Stocks Plunge After Weak Earnings Show Impact of Rate Hikes

John Smith

Stocks that have reported weaker-than-expected third quarter earnings are seeing dramatic selloffs, dropping over 5% on average in the two days following results. This marks the worst performance after earnings misses since 2011, as rising interest rates expose companies unable to adapt to the new environment.

The data from FactSet on Tuesday showed S&P 500 companies that missed earnings per share estimates saw their stocks fall 5.2% on average in the subsequent two days. That’s more than double the five-year average decline of 2.5% and the steepest drop since the 8% plunge seen in the second quarter of 2011.

“Investors aren’t praising every single stock out there,” said Callie Cox, investment analyst at eToro US. “They’re really [homing in] on the fundamentals and trying to understand what benefits and what doesn’t in a high rate environment.”

This dynamic played out in the market on Wednesday, with stocks like Warner Bros. Discovery (WBD), Toast (TOST) and Upstart Holdings (UPST) tanking after weak earnings reports. Shares of these companies were down as much as 16% amid broad market declines.

Rising Rates Expose Vulnerable Companies

According to Cox, the severe stock reactions show that investors are being more discerning and identifying companies that could struggle the most with the Federal Reserve’s aggressive interest rate hikes.

One such company is Upstart Holdings, an AI lending platform whose stock plummeted 30% on Wednesday. Upstart posted a wider-than-expected loss of $0.05 per share in the third quarter. Revenue also dropped 14% year-over-year, and guidance fell short of estimates.

“In the third quarter, rates were at an all-time high in our marketplace, higher than we expected them to be, reflecting both decades high interest rates and significantly elevated risk in the consumer economy,” said Upstart CEO David Girouard on Tuesday’s earnings call. “This is not a path we would have chosen and is obviously not constructive to our growth.”

Upstart had been up over 400% earlier this year amid enthusiasm for AI stocks, but has since erased most of those gains. The company and other high-growth tech names are being impacted by the rising cost of capital.

Small Caps Hit Hard

The Russell 2000 index of small cap stocks, where many speculative growth companies like Upstart reside, has lagged the broader market in 2022. On Wednesday, the Russell 2000 was down over 1.2%, compared to a 0.5% drop in the S&P 500.

“It’s important as an investor to really understand what kind of risks you’re taking on because companies are getting hit hard by higher interest rates, especially smaller speculative companies,” Cox noted. “You see that flow through in events like earnings and management calls. The effects [of higher rates] become more apparent.”

Even large cap stocks have suffered after disappointing results. Warner Bros. Discovery, the media giant formed from the merger of Discovery and AT&T’s WarnerMedia unit earlier this year, saw its stock plunge 17% on Wednesday.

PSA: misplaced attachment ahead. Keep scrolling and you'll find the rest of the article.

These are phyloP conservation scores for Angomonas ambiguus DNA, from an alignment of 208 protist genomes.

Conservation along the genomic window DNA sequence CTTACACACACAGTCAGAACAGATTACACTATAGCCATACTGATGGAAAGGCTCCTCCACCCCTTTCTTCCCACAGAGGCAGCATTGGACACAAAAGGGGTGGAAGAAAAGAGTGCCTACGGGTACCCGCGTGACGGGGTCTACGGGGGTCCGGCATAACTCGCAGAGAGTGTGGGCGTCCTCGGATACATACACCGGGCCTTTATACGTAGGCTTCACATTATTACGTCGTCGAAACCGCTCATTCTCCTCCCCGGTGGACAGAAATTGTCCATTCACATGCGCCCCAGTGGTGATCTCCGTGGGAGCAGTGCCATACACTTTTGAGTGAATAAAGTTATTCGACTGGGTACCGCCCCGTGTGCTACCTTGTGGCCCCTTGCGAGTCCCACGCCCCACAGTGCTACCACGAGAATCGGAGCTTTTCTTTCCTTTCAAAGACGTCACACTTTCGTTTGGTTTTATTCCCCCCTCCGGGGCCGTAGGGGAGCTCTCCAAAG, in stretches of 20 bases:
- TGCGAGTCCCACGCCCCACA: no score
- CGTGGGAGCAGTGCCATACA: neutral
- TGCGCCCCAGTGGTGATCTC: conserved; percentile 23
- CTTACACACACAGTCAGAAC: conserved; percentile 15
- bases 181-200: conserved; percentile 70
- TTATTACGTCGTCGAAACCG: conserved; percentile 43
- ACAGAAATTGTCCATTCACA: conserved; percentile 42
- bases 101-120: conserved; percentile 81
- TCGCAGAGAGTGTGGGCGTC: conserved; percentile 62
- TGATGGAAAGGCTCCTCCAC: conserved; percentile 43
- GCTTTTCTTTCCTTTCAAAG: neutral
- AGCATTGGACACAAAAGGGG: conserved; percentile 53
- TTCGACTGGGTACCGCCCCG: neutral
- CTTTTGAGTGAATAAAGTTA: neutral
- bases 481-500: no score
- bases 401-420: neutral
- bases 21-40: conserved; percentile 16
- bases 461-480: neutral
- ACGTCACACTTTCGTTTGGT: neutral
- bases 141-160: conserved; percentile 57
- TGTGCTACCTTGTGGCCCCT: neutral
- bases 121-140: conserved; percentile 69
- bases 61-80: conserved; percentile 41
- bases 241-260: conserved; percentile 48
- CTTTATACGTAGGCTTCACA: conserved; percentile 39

The company badly missed subscriber estimates for its new streaming service and reported a large loss in the third quarter. Management also warned that economic challenges could worsen in the coming year.

Fed Remains Hawkish on Rates

The Federal Reserve has been aggressively raising interest rates this year in an effort to combat surging inflation. But the central bank’s actions have also tightened financial conditions and increased concerns about a potential recession.

In their November policy statement, Fed officials stated that ongoing rate hikes would be appropriate to return inflation to their 2% target. The Fed’s benchmark rate currently sits at a range of 3.75% to 4% after starting the year near zero.

According to the CME FedWatch tool, markets are pricing in a 77% chance that the Fed hikes rates by another 50 basis points at its December policy meeting. Further rate increases are expected in early 2023 even as the economy slows.

This outlook has put pressure on stock valuations, especially for companies that rely on cheap financing to fuel growth. Additional large market selloffs could occur if earnings continue to disappoint in the fourth quarter.

Investors Rewarded for Caution

With the Fed publicly committed to tackling high inflation regardless of economic consequences, analysts say a cautious stance is warranted.

“It’s been an incredibly humbling year for tech investors, and the fundamentals matter once again,” said Dan Ives, analyst at Wedbush Securities. “In this tape, you need to stick with higher quality, profitable tech names with good fundamentals.”

Companies that have beat earnings estimates and provided strong guidance have generally seen their stocks rally after reporting. This environment is rewarding investors who pay close attention to the details and avoid unprofitable, speculative companies.

But significantly more downside could still emerge for the broader market if consumers pull back spending and corporate profits take a hit. The Q3 earnings season is only about halfway done, with many major companies still left to report.

Investors braces themselves for more big swings in stock prices as rates remain high and uncertainty lingers over the economic outlook.

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John Smith is a veteran stock trader with over 10 years of experience in the financial markets. He is a widely followed market commentator known for his astute analysis and accurate predictions. John has authored multiple bestselling books explaining complex market concepts in simple terms for novice investors looking to grow their wealth through strategic trading and long-term investments.
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